The Turkish lira and South African rand have been heavily affected by the result of the US presidential election, and are down by around 3% and 1.3% respectively. The lira fell from 3.1561 to 3.2030 against the dollar, whilst the rand weakened from 13.1866 to 13.4232 against the dollar according to Bloomberg.
The Chinese yuan was also down against the dollar the morning the result was announced, and the South Korean won had been one of the worst performers of the day, falling from 1,134.73 to 1,149.26 to the dollar.
Interestingly however, alongside the peso, the lira and rand have recovered slightly from morning lows of within the 3.2 and 13.7 areas respectively.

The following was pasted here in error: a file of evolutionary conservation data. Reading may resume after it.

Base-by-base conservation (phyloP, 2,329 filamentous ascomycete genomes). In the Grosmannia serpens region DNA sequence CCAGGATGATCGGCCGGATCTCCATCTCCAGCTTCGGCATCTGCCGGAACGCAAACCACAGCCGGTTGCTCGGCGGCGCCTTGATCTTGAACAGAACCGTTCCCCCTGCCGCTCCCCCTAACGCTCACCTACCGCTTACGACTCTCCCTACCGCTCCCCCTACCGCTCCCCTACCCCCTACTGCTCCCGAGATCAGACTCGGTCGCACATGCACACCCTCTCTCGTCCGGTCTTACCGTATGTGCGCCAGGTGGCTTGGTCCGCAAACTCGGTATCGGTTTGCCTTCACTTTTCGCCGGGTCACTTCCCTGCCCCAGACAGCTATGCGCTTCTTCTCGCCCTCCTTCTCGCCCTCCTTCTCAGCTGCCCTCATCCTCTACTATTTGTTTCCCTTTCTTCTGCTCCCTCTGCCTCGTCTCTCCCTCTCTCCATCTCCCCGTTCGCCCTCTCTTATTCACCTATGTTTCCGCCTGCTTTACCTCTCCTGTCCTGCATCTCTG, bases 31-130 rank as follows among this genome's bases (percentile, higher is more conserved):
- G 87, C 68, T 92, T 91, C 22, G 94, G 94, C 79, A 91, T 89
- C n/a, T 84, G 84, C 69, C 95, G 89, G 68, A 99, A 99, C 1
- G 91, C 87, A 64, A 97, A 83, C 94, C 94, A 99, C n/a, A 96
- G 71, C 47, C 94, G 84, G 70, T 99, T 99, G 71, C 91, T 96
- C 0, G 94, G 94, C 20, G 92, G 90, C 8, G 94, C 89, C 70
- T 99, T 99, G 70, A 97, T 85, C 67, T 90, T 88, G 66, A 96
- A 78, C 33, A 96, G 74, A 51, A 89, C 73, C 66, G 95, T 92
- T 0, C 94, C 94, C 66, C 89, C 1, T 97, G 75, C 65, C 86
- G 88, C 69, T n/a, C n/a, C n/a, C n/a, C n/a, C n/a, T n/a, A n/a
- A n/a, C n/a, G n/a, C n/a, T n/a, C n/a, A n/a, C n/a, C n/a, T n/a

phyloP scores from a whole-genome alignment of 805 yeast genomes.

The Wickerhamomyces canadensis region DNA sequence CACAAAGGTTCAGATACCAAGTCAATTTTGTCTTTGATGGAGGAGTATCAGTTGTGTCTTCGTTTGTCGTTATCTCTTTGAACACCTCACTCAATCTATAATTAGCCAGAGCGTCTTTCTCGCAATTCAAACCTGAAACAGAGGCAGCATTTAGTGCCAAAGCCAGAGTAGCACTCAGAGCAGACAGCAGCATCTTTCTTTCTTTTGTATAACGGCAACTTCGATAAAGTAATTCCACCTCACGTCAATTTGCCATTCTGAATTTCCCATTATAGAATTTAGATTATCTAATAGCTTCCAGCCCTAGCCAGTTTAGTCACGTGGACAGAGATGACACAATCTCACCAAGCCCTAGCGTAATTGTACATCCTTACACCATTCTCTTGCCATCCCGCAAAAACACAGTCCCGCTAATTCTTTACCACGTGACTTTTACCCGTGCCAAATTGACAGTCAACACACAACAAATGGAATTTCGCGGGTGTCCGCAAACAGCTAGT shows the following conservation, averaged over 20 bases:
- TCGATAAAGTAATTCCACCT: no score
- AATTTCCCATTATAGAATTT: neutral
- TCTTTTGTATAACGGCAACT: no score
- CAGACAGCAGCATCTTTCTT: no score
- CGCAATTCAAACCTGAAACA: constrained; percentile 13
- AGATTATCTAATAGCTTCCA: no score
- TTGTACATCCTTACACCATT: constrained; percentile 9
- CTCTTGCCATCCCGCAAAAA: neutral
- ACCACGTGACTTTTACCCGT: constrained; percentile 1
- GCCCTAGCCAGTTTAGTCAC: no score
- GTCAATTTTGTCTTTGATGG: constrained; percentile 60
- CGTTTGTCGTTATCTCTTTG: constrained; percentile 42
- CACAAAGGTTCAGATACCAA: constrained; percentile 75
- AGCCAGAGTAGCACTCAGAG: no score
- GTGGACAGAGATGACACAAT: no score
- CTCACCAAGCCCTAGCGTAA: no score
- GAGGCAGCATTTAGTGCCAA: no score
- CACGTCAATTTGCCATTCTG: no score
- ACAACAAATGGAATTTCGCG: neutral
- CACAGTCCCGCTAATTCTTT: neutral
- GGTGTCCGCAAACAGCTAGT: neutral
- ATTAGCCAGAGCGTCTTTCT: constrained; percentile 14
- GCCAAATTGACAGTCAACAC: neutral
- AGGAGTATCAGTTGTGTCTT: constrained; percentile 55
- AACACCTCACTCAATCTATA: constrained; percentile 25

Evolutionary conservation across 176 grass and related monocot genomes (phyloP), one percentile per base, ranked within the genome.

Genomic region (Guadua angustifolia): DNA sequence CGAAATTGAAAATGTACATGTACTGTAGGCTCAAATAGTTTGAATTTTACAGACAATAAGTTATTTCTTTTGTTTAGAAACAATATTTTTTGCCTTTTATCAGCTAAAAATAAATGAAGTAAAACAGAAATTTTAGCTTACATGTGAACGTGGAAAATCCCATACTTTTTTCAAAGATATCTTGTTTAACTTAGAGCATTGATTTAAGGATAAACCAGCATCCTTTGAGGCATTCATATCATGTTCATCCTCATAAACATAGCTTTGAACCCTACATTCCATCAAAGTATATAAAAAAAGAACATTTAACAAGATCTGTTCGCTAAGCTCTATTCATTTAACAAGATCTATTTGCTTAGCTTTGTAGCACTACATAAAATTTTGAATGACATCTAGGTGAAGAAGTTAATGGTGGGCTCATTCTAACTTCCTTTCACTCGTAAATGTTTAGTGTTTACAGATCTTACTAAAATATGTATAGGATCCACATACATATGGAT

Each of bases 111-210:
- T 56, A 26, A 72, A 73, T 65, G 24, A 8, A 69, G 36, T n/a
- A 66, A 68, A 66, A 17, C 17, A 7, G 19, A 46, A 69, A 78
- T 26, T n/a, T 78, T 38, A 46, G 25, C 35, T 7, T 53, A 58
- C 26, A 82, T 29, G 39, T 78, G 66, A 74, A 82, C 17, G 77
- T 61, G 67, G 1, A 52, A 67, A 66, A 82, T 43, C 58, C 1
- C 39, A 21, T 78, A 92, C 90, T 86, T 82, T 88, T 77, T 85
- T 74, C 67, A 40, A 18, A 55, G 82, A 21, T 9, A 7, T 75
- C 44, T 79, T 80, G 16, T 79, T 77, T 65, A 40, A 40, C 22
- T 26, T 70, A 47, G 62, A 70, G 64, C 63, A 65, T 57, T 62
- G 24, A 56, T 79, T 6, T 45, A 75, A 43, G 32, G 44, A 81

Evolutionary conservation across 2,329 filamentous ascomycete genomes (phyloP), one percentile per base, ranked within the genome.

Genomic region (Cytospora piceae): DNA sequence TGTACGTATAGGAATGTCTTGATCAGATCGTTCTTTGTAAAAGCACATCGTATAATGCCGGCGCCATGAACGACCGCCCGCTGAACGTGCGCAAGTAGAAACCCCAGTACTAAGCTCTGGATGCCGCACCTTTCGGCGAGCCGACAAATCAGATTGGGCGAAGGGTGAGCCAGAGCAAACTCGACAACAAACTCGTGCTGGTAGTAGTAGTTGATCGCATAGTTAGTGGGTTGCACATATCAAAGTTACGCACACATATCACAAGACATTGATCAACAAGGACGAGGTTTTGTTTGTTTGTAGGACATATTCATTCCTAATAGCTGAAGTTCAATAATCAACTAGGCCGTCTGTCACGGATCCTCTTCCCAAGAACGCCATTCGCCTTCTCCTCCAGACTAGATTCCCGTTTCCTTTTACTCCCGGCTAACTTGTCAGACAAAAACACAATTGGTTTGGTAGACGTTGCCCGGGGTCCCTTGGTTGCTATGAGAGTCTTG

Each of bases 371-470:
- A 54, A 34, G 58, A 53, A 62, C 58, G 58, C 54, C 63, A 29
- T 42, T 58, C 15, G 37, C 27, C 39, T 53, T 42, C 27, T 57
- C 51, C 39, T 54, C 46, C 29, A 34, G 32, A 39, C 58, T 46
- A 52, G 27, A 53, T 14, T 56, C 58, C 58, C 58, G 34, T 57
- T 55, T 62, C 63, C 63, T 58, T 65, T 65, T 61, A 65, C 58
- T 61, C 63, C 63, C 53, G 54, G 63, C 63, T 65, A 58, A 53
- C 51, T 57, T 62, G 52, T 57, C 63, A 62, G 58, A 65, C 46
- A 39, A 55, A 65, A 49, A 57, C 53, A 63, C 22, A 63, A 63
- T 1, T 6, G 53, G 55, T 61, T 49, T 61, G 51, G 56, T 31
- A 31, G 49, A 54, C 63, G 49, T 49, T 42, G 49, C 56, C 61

Christensen noted that the currencies’ rebound was partly because market sentiment had eased slightly since the news of Trump’s victory, largely on the conciliatory tone of the president-elect’s acceptance speech, leading the markets to believe that a Trump presidency will not be as bad as feared.
The yuan also began to gain on the dollar on improving market sentiment, rising from 6.7870 to 6.7825 to the dollar.
One senior investor noted that we do not yet know who Trump is. “He could either be the character we have seen on the campaign trail, or a much more ‘respectable’ candidate when in office.”